Slider heads come in a few different weights and sizes. I use the 1/4 ounce Spider Slider almost exclusively. The Spider Slider basically is a worm hook with a bullet weight molded to the front end. Plastic grubs, worms, and lizards can (and should) be rigged weedless with the hook point embedded into the body of the bait. The Spider Slider can be swam, hopped, or crawled in the thickest cover without fear of hanging up, which is a prerequisite for a good river lure.

    I use three-inch Slider bass grubs for about half of my Slider fishing. One GRF member prefers curly-tail grubs for a little more action. Whatever your preference, these tiny morsels catch tons of fish. Using these smaller baits will often produce bonus catches of rock bass (the upper Etowah is loaded with these!), crappie, white bass, and even trout and walleye in certain Georgia rivers.

    While grubs normally catch more fish, four-inch plastic worms threaded onto a Spider Slider will help keep the smaller fish off your line. When targeting larger spots or shoal bass, pick out your favorite worm color in a four-inch model and give it a try. Plastic lizards of the same size are equally effective, even more so when water temperatures are around 65 degrees and spotted bass are spawning. They will attack lizards with a vengeance!

    While Charlie Brewerís slow, no-action reeling retrieve is effective in many situations, I prefer to fish Sliders exactly like I would fish a plastic worm for largemouth: slowly hopping or crawling it along the bottom in, through, and around rocks and woody cover. Every now and then you can catch fish with a slow, steady retrieve, but bass normally strike on the initial fall or after the first hop or two. When you get a strike, quickly reel up any slack and set the hook firmly. Remember, the hook has to penetrate the soft plastic lure and the fishís mouth.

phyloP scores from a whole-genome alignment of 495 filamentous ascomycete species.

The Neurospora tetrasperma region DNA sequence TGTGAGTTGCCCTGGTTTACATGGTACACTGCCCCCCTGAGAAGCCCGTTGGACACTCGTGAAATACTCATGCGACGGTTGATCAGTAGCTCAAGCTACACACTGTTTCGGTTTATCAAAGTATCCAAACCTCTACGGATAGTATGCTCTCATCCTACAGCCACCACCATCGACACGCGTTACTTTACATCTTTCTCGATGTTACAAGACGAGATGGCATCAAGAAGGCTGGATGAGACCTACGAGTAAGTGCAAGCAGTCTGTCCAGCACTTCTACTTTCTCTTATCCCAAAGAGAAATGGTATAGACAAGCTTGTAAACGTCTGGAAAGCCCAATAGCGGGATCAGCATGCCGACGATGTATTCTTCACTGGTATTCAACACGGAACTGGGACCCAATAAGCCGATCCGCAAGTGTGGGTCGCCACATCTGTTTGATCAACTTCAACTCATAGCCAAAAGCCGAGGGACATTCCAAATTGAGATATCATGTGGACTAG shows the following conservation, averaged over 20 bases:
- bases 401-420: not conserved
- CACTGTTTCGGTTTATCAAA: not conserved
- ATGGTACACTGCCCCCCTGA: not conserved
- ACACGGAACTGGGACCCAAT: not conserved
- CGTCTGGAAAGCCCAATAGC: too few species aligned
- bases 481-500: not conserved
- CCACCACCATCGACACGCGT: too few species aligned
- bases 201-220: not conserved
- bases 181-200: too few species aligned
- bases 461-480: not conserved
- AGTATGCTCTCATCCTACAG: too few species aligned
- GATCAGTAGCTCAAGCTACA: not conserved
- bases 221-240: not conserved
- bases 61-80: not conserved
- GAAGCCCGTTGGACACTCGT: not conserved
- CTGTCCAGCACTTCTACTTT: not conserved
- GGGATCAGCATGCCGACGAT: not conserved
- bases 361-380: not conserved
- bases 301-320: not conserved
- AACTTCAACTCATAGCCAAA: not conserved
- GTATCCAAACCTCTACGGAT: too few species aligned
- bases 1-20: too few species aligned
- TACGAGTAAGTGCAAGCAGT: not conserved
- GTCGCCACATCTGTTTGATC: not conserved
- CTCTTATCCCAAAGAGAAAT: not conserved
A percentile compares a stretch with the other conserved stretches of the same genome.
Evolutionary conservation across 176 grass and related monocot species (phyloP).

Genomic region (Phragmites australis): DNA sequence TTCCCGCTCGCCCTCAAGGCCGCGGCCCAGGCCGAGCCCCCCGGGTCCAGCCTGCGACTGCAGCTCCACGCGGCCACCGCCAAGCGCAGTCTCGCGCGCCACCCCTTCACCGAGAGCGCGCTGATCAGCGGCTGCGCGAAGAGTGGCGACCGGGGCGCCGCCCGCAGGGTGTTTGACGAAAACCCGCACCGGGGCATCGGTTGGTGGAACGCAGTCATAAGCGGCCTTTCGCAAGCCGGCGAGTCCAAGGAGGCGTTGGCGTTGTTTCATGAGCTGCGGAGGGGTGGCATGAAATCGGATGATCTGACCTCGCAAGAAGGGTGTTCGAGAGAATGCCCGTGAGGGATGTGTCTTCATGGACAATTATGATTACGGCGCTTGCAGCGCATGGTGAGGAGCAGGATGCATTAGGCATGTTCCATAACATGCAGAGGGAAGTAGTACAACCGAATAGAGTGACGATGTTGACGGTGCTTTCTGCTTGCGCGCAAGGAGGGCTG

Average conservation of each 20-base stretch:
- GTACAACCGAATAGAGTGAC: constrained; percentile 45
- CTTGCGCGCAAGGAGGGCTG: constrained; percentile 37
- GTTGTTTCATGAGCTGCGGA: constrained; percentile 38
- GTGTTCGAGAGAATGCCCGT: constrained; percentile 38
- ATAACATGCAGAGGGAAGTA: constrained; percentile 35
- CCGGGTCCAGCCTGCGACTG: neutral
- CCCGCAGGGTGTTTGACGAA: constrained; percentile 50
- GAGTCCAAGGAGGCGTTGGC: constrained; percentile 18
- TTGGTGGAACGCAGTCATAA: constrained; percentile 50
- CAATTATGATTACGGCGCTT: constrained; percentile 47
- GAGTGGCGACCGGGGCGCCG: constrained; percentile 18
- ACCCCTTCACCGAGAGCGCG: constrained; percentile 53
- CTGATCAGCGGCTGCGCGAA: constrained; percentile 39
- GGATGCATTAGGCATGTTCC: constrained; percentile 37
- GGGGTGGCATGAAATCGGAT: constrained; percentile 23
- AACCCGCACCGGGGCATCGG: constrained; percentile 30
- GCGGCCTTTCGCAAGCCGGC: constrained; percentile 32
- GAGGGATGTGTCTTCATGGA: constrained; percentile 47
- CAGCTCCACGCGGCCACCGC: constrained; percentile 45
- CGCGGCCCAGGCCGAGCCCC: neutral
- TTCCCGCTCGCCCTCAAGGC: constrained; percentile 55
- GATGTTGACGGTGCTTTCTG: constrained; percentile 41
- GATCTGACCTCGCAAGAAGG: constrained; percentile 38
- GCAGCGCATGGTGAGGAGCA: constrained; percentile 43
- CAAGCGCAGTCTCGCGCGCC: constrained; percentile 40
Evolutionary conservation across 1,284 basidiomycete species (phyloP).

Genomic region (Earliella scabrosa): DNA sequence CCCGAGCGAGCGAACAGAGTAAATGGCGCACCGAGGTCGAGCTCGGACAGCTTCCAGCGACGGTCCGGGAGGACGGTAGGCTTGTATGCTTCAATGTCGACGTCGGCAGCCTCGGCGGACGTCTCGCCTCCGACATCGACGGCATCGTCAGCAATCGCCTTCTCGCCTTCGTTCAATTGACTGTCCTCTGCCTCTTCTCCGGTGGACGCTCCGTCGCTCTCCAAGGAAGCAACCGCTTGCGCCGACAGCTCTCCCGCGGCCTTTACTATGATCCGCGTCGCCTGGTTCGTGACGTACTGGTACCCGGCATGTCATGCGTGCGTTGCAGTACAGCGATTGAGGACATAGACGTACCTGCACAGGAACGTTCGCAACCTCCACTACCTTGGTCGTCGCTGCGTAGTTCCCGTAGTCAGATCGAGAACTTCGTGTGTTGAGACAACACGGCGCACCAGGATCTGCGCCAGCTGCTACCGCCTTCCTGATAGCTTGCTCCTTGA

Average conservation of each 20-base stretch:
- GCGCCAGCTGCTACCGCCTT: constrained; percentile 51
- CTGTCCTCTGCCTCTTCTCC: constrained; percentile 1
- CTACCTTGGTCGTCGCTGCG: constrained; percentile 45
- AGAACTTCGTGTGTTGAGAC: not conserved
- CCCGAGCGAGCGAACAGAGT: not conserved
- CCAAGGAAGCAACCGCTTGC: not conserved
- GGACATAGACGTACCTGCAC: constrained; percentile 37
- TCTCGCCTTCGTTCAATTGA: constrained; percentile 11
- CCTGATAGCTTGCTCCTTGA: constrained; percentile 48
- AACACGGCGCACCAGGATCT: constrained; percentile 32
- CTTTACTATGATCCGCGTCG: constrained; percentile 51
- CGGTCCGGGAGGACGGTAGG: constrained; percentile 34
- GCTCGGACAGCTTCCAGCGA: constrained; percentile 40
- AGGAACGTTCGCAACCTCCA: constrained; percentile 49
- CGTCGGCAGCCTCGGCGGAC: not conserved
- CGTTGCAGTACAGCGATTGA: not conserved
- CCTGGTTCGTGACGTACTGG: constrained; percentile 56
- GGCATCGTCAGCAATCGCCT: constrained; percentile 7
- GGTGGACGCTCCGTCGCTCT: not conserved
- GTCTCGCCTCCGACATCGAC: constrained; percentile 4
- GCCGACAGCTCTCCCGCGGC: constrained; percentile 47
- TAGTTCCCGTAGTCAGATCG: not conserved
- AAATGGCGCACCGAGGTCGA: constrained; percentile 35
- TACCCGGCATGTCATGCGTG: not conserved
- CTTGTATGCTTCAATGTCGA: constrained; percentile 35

Sliders are best fished directly upstream, or slightly upstream and across the current. These are relatively light lures, and fishing them in this manner enables you to keep the lure where it needs to be- in contact with the bottom. When fishing across the current, try to present the Slider so the current will sweep it to the location you suspect fish are holding. If the current is a little too swift, put a small bullet weight on your line ahead of the Slider head to help keep it down.

    The Slider is a finesse lure, and GRF recommends using relatively light tackle. Light tackle makes it easier to cast these light baits, and also makes catching the smaller black bass species a lot of fun. I normally use a 5 1/2 foot medium-light spinning outfit rigged with Fireline. Fireline can withstand hard hook sets and itís limpness really helps the angler feel exactly what the lure is doing underwater.

    Since most of our Slider fishing takes place in the clearer streams of North Georgia, GRF prefers soft plastics in subtle, natural hues such as watermelon, brown, black, and sometimes grape flake.

    Sliders represent a lot of what bass like to eat: minnows, small eels, crawfish, and hellgrammites. Sliders catch fish during all seasons of the year and rarely hang up. The next time those spots or redeyes get a case of lockjaw, throw them a Slider grub, worm, or lizard. They catch fish that donít want to be caught!